Facebook may be the least of our worries

1060 words

It’s no fun being a pessimist. But the leading indicators keep suggesting life online will get a lot worse before getting better. Let’s see what we can foretell from these four recent items…

  • Facebook’s market cap plunges 19%
  • Your smart-TV is spying on you
  • Teens are online constantly
  • Phones in class impair performance

1. Facebook: schadenfreude. Last Thursday Zuckerberg dropped a theoretical $19 billion from his net worth, as investors blew off $119 billion of the company’s stock-market value — the biggest one-day drop in stock-market history. Investors were annoyed about Facebook forecasting a drop in revenue and continuing rise in expenses, not about the company’s tacky treatment of its users — although the increased expenses probably have something to do with remediating said tacky treatment.

Tthere’s not much mystery to the deep conflict buried in the FB business model. Keep abusing user privacy on a grand scale and you keep making money hand over fist. Play nice and you don’t. Maybe Zuckerberg will have a spiritual conversion or Congress will develop a social conscience about privacy. Meanwhile, the UK Commons select committee on disinformation and “fake news” has just published a report that excoriates Facebook and raises what The Guardian calls “existential” issues.

2. Your smart-tv: no escape. Pay-TV is dying a slow, well-deserved death (aka “cable-TV” in Canada), thanks to the cord-cutting trend. Cord-cutters in the U.S. will increase by one forecast to 33 million by the end of 2018, up from 24.9 million last year, a jump of 33%.

But wait. Here come the smart-TVs, which found their way into 45% of US TV households by the end of 2017. TVs and other household devices get to be called “smart” on the simple basis of being Internet-enabled. Sounds great — until you discover that in exchange for helping you find stuff to watch, your smart-TV uses its new-found brains to collect detailed information about your second-by-second viewing habits. And that ain’t all.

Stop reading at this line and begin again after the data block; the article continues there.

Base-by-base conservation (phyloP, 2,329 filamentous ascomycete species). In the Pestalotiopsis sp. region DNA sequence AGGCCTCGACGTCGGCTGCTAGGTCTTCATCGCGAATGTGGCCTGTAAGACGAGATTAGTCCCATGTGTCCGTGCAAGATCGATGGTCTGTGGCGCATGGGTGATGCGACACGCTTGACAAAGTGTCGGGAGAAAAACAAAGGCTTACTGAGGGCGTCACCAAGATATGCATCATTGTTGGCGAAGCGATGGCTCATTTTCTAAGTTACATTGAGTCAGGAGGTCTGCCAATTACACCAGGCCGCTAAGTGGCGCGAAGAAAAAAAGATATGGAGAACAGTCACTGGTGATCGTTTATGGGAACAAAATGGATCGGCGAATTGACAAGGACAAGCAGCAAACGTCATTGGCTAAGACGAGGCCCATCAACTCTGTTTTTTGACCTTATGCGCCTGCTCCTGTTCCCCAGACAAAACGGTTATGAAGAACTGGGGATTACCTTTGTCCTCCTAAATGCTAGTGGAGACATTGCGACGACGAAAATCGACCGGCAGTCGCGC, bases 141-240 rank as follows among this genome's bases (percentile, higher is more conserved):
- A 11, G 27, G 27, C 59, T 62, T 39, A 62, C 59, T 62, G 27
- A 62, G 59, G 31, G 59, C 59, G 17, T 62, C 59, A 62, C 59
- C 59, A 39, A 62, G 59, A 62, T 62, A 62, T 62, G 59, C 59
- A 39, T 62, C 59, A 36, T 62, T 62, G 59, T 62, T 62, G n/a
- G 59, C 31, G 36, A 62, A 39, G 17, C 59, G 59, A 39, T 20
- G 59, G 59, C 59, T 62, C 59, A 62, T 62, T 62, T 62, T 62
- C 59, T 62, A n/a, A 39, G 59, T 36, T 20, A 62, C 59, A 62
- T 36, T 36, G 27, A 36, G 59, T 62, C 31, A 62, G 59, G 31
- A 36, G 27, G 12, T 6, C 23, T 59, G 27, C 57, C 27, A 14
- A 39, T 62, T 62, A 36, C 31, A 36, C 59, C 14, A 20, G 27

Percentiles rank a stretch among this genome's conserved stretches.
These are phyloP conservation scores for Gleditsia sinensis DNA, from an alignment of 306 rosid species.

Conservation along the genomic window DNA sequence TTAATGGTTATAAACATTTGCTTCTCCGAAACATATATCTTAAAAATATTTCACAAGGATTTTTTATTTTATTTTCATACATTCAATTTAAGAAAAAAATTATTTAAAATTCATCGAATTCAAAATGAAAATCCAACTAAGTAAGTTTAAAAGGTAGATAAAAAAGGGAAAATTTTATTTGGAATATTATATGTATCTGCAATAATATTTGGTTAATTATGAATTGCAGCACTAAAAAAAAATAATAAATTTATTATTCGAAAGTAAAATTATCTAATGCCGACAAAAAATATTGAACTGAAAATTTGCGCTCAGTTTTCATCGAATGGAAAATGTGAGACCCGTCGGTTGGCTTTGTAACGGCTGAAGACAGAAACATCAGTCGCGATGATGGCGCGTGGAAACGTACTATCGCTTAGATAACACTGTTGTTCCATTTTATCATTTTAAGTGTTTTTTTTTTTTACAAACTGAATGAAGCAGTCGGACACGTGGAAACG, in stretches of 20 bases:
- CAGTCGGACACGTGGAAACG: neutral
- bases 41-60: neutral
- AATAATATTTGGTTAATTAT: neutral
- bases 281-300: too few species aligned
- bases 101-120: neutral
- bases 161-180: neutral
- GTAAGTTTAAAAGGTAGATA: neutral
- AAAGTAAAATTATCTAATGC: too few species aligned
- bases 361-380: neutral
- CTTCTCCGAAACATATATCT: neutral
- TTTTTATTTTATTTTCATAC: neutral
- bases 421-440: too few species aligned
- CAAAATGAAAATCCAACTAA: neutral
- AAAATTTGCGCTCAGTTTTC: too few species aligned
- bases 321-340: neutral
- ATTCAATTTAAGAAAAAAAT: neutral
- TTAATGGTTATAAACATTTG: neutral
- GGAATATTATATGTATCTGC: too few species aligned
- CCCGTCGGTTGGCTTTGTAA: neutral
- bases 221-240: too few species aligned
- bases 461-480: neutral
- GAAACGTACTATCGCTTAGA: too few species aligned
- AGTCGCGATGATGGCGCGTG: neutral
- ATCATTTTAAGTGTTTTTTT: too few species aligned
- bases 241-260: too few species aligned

The software loaded into smart-TVs by 3rd-party providers like Samba TV uses your home Wi-Fi network to identify all the other devices you have running — game consoles, phones, tablets, etc. Samba competitors Vizio and Alphonso have already been caught invading customer privacy without prior knowledge or consent.

Later in July, the Times ran a self-help guide: “How to Stop Your Smart TV From Tracking What You Watch.” Every vendor uses unique setup features, meaning there are different instructions provided here for products from Samsung, LG, Sony, Vizio, Roku, Amazon, Google and Apple. Even if Facebook disappears from the planet, there’ll be no shortage of creeps trying to get your data so you can get more “appropriate” ads.

3. Teens online: here comes the future. In May, the Pew Research Center released an update to its survey of teen technology trends (teens 13-17 for survey: pdf here). There’s bad news for the epidemic of screen addiction and bad news for Facebook.

For all the anxiety some parents are feeling about digital life, their teens are getting even more hooked. On penetration: 95% of teens say they have or have access to a smartphone, a 22-percentage-point increase from the 73% of teens who said this in 2014-2015. On use: 45% of teens say they use the Internet “almost constantly,” nearly double the 24% who said this in the 2014-2015 survey.